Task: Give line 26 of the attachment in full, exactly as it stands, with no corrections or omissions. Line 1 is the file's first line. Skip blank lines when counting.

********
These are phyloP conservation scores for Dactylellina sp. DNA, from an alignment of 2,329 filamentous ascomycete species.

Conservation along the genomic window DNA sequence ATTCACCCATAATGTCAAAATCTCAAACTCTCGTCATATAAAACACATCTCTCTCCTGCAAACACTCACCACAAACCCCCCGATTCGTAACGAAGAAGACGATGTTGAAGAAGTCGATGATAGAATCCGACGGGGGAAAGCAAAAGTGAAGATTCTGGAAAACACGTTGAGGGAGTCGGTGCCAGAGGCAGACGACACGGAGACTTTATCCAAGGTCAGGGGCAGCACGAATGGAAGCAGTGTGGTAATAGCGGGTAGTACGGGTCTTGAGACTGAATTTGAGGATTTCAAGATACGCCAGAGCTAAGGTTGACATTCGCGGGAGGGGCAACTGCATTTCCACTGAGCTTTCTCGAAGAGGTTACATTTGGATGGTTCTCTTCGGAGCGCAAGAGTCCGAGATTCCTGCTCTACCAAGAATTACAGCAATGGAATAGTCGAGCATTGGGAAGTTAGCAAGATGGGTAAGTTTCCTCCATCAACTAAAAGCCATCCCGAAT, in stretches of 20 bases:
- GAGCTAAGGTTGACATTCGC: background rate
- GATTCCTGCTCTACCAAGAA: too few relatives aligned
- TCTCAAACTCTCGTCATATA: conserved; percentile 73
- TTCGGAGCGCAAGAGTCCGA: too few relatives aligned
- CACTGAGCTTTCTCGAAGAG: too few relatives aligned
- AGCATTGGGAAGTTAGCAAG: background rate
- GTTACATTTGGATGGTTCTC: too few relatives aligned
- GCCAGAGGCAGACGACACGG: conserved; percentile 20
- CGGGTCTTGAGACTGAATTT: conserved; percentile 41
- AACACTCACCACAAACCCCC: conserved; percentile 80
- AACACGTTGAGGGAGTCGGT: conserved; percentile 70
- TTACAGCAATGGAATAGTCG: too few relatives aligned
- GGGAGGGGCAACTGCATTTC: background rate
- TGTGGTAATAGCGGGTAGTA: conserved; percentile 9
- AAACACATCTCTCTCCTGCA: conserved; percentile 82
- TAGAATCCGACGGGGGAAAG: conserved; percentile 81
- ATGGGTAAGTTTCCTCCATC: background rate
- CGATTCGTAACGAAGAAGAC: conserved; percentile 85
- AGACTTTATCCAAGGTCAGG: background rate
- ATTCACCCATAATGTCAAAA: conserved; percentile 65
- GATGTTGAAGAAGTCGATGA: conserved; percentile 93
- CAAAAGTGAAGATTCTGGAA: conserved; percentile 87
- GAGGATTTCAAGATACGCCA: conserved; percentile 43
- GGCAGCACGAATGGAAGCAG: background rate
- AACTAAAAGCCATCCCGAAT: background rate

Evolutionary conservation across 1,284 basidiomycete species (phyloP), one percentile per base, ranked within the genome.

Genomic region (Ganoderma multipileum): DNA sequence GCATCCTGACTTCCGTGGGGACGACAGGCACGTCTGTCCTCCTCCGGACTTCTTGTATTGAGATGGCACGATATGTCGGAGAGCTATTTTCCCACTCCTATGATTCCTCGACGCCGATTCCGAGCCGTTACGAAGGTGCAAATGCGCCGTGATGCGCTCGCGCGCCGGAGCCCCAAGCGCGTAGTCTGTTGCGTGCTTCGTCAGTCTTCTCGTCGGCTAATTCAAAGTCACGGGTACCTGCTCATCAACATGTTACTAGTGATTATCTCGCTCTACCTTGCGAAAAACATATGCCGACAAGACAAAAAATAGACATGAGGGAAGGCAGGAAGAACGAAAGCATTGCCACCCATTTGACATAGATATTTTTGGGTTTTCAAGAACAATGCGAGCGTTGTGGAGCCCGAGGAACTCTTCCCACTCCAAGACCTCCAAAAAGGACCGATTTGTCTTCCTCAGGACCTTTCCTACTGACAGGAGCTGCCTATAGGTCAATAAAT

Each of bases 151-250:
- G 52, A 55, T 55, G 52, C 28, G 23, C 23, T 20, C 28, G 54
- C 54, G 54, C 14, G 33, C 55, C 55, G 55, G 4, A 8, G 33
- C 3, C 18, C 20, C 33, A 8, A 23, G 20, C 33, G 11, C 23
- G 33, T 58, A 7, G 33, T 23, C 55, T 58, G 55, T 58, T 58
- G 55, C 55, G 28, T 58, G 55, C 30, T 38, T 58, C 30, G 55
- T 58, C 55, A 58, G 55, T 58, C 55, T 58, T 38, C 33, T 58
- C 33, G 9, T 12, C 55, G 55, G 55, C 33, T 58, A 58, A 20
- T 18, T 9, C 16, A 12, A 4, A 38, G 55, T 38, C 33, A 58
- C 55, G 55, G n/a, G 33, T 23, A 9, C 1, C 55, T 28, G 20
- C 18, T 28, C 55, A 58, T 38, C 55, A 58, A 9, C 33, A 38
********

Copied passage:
- GGCAGCACGAATGGAAGCAG: background rate